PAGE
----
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Lesson Plans


Re: a massive quantity of crepe paper

[ Thread ][ Subject ][ Author ][ Date ]
Michal Austin (whest177)
Thu, 09 Sep 1999 19:28:16 -0500


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> "I've been watching this topic because I also have alot of crepe
> paper. I like your idea...just need a bit more clarification. You are
> referring to the electric hand held mixer? I can't visualize how it wraps
> into a rope...my crepe paper is wide - are you using this or the party
> streamer type? If you have time, I'd appreciate the info."

Oops! I'm like one of those students who drive us all crazy in class - I didn't
listen carefully to the instructions before jumping in! *L* Yes, this is for the
party streamer type. Sorry, I don't have any unique ideas for the wider type.
There have been some good ideas from others on this so far!

"I saw your response regarding the crepe paper, the masks sound great. The
dollar store in our area has a wonderful selection of colors, really cheap
!!
Could you post the details of your lesson, or e-mail them to me. I would
like
to try it, I'm not sure if you mentioned the grade level or time frames.
What
kind of glue do you use to attach it, what are the requirements, boundaries
or subject matter examples that you use. "

When one end of the streamer is tied to the beater, it naturally twists into a
paper rope. I have used it with kids as young as third grade, and am sure my
junior high and high school classes would enjoy doing this also, except most
have already done it. I tie in whichever type mask best fits my curriculum at
the time - African, Northwest Coastal Indians, even animals one year! We fold
the tagboard in half, and draw out our design so it is symmetrical. Then we cut
it out. The tagboard seems flimsy for this project, but once the paper twists
are glued down, it is actually quite sturdy. We also cut out holes for the eyes.
I have the students pencil in any designs or special features, so that once they
begin gluing (plain, white school glue - since it dries clear) they don't forget
to add them in. Start in the center and work out, making sure the twists are
placed closely side by side so no tagboard shows through. I have my elementary
classes twice a week for 25 minutes. We spend 2 class periods creating a huge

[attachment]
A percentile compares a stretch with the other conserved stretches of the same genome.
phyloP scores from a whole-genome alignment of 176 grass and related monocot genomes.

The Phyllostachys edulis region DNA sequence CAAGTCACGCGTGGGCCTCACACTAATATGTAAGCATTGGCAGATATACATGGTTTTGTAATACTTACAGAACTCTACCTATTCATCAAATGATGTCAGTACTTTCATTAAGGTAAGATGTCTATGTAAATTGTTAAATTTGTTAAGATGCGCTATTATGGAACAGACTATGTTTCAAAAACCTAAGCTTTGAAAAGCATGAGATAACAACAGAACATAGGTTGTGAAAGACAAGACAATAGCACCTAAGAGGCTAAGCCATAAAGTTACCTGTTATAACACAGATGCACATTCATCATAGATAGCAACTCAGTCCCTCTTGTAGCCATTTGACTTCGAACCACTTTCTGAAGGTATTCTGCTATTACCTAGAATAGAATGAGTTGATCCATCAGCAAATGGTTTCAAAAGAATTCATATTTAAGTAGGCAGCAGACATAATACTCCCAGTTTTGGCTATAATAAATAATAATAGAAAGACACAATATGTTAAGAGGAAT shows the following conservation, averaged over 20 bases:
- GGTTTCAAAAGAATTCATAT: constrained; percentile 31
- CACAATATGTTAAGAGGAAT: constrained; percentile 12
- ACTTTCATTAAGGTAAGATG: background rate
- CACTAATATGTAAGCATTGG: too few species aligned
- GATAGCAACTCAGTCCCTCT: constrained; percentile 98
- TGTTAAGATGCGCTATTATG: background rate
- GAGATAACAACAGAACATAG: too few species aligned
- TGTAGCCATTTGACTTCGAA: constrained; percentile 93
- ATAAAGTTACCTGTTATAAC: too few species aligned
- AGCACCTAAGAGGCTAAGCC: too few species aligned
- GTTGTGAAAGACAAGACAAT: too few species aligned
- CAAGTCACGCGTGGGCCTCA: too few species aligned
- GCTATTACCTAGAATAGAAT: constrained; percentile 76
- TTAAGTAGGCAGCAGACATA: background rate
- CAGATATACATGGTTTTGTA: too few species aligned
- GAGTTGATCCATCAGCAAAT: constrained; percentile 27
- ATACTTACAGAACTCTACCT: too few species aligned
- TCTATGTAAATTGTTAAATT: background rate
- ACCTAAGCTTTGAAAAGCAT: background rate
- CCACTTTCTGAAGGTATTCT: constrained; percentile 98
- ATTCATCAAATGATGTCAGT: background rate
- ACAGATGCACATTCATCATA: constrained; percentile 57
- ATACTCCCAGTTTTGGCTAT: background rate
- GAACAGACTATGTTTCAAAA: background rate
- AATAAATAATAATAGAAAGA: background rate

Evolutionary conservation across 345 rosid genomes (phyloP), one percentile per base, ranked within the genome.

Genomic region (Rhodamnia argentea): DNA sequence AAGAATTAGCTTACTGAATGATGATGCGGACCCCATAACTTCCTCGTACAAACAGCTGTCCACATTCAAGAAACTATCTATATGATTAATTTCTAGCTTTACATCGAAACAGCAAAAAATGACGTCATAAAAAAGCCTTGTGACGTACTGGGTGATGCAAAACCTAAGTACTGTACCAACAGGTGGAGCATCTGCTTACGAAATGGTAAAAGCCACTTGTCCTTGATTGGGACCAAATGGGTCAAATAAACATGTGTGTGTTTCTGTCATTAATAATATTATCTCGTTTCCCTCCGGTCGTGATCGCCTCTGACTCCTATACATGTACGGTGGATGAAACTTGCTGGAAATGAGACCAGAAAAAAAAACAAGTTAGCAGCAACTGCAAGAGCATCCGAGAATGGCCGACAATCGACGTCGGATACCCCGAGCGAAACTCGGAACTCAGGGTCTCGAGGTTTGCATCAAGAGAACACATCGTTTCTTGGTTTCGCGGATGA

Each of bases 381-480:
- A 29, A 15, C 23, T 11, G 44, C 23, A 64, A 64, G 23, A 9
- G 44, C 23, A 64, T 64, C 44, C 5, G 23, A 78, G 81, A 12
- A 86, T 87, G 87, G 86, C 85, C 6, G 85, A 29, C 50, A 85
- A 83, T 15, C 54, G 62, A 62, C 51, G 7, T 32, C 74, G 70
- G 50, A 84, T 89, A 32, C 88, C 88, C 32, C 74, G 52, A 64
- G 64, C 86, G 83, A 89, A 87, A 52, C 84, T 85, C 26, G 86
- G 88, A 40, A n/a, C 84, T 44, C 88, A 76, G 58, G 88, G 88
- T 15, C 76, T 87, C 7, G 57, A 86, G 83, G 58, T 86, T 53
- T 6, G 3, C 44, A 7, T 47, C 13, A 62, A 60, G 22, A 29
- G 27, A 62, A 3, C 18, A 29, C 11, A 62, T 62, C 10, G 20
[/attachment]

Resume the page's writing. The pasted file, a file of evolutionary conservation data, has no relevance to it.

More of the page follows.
box of twists, and 5 periods gluing them on. When a student is "between shifts"
during the twisting process, they are designing their masks. I'll try to get the
masks scanned and loaded onto my website during the next school week, so I'll
post the finished product then. Was I clear enough on this? or did I miss the
instructions again? *L*

Michal Austin (K-12 Art)

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"I've been watching this topic because I also have alot of crepe
paper.  I like your idea...just need a bit more clarification.  You are
referring to the electric hand held mixer?  I can't visualize how it wraps
into a rope...my crepe paper is wide -  are you using this or the party
streamer type? If you have time, I'd appreciate the info."
Oops! I'm like one of those students who drive us all crazy in class - I didn't listen carefully to the instructions before jumping in! *L* Yes, this is for the party streamer type. Sorry, I don't have any unique ideas for the wider type.  There have been some good ideas from others on this so far!

  "I saw your response regarding the crepe paper, the masks sound great. The
dollar store in our area has a wonderful selection of colors, really cheap
!!
Could you post the details of your lesson, or e-mail them to me. I would
like
to try it, I'm not sure if you mentioned the grade level or time frames.
What
kind of glue do you use to attach it, what are the requirements, boundaries
or subject matter examples that you use. "

When one end of the streamer is tied to the beater, it naturally twists into a paper rope. I have used it with kids as young as third grade, and am sure my junior high and high school classes would enjoy doing this also, except most have already done it. I tie in whichever type mask best fits my curriculum at the time - African, Northwest Coastal Indians, even animals one year! We fold the tagboard in half, and draw out our design so it is symmetrical. Then we cut it out. The tagboard seems flimsy for this project, but once the paper twists are glued down, it is actually quite sturdy. We also cut out holes for the eyes. I have the students pencil in any designs or special features, so that once they begin gluing (plain, white school glue - since it dries clear) they don't forget to add them in. Start in the center and work out, making sure the twists are placed closely side by side so no tagboard shows through. I have my elementary classes twice a week for 25 minutes. We spend 2 class periods creating a huge box of twists, and 5 periods gluing them on. When a student is "between shifts" during the twisting process, they are designing their masks. I'll try to get the masks scanned and loaded onto my website during the next school week, so I'll post the finished product then. Was I clear enough on this? or did I miss the instructions again? *L*

Michal Austin (K-12 Art)
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